UEFA defends ticketing for club finals as fans trampled in online scramble to secure seats

By Samindra Kunti and Paul Nicholson

May 12 – UEFA president Aleksander Ceferin has defended the ticket policy for the final of the Champions League between Liverpool and Madrid in Paris this month as fans for all three club finals have scrambled to get tickets.

So great has been the demand that UEFA has issued a warning to the dangers of purchasing tickets on the secondary markets, though for many fans that is the only way that are now going to get into one of the three stadia hosting the Conference League, Europa League and Champions League finals.

The problem became acute almost immediately with the rush for tickets for the Conference League final in Tirana, Albania, by AS Roma and Feyenoord fans.

The Arena Kombatare in Tirana has a capacity of just 22,500 and indications are that AS Roma fans were the fastest to snap up the tickets with many Feyenoord fans complaining they had been left hanging by the UEFA ticketing system.

This has left many of them to look to alternative ticketing platforms where tickets are being offered for €1,000 and upwards.

UEFA warned that “third parties offering tickets on the internet are often not in possession of the tickets which they claim to have for sale, despite demanding exorbitant prices for such tickets.”

Fans were also warned of counterfeit tickets.

“The teams who have reached the finals have also received an allocation of tickets to their respective final and sales to the fans of the finalists are in the process of being carried out. Supporters of the participating teams are advised to contact the clubs directly for further information on the processes for the sale of tickets to their fans,” said UEFA.

While UEFA asked fans not to travel to cities for finals unless they had tickets, that is unlikely to stop the flood of people heading for the Champions League final in Paris.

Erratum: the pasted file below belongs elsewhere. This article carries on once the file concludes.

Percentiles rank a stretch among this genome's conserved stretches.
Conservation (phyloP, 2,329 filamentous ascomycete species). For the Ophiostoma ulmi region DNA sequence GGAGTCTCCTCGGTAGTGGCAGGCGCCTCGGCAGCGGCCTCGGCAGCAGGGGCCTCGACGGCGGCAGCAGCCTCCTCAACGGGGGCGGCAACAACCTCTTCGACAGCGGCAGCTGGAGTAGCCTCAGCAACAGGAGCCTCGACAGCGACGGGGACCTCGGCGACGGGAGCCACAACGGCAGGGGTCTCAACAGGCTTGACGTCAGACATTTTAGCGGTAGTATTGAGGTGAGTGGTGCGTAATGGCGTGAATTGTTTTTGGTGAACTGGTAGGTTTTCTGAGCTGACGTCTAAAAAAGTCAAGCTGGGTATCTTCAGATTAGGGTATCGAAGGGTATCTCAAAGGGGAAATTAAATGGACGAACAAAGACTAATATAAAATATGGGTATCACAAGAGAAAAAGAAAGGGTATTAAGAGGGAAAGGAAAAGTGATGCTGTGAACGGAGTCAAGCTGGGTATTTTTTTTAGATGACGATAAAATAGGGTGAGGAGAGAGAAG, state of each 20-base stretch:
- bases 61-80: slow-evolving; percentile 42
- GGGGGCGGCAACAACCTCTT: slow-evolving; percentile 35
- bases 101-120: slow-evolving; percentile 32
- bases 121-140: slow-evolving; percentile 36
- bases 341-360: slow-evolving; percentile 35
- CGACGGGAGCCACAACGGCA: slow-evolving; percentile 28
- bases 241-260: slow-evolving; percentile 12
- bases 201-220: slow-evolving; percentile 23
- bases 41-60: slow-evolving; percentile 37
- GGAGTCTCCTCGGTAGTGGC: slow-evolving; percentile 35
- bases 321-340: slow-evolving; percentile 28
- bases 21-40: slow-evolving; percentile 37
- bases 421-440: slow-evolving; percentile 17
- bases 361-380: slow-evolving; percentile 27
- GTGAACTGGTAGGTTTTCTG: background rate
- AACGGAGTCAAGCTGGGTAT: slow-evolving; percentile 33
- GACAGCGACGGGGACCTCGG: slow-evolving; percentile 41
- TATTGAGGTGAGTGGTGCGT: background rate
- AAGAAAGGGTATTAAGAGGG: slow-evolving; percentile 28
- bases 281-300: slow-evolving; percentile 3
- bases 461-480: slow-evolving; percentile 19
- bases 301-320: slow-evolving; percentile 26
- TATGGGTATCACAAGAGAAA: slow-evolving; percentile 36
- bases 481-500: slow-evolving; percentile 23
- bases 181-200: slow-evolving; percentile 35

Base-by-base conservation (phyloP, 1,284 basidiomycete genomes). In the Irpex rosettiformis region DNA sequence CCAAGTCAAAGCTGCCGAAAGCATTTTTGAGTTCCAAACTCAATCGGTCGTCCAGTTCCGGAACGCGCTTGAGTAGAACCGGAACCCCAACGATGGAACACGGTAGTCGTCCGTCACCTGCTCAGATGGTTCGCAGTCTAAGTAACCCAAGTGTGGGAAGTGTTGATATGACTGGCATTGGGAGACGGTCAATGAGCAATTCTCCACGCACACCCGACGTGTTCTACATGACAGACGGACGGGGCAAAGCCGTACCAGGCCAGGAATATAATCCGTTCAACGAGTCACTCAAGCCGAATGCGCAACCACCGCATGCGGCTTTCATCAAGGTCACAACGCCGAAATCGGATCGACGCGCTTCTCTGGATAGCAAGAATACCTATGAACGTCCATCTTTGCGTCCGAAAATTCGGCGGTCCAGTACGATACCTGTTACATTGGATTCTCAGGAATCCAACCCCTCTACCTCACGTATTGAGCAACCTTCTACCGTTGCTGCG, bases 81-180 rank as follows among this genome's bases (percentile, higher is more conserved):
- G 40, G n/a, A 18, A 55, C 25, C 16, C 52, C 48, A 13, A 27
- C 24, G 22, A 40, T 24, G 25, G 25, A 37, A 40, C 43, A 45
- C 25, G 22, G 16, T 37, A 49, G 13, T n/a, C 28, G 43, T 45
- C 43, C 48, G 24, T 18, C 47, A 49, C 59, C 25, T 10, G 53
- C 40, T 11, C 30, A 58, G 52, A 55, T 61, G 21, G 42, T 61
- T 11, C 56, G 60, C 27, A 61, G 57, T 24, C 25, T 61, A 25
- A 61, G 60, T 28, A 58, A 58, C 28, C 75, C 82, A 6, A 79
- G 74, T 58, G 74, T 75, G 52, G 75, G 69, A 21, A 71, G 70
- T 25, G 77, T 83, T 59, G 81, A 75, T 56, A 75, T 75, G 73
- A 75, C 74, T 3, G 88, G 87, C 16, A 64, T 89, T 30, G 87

The Stade de France will have a capacity of 75,000 for the showpiece match of the European club season, with both finalists receiving just 19,618 tickets while a further 12,000 were put on general sale, prompting criticism over the distribution from Liverpool fans’ group Spirit of Shankly and Jurgen Klopp. The rest of the tickets will be distributed to the UEFA ‘family’ and sponsors.

“From the revenues from the finals, UEFA gets 6.5 per cent and 93.5 per cent goes to the clubs,” explained Ceferin at a news conference in the Austrian capital. “From the other matches, 100 per cent of the revenues goes to the clubs.”

“Fans of both teams get 20,000 tickets each. If sponsors that pay 100 or more million euros sponsorship – of which 93.5 per cent goes to the same clubs – get some tickets, it’s part of a contractual obligation that we have.

“UEFA doesn’t get more tickets than the others. Some tickets go to the market, some tickets go to the fans and some go to the partners. It’s not UEFA. I’m not giving tickets for free to my friends or selling to my friends.

“It’s the system that works, and clubs couldn’t function differently. For us, not much will change if all the tickets will be 10 euros, but it will change a lot for the clubs. A lot.”

It will be the third time that Paris’ flagship football stadium hosts the Champions League final after Madrid defeated Valencia 3-0 in 2000 and FC Barcelona edged past Arsenal 2-1 in 2006, but in a statement, UEFA warned about the “the dangers associated with purchasing tickets on the secondary market.”

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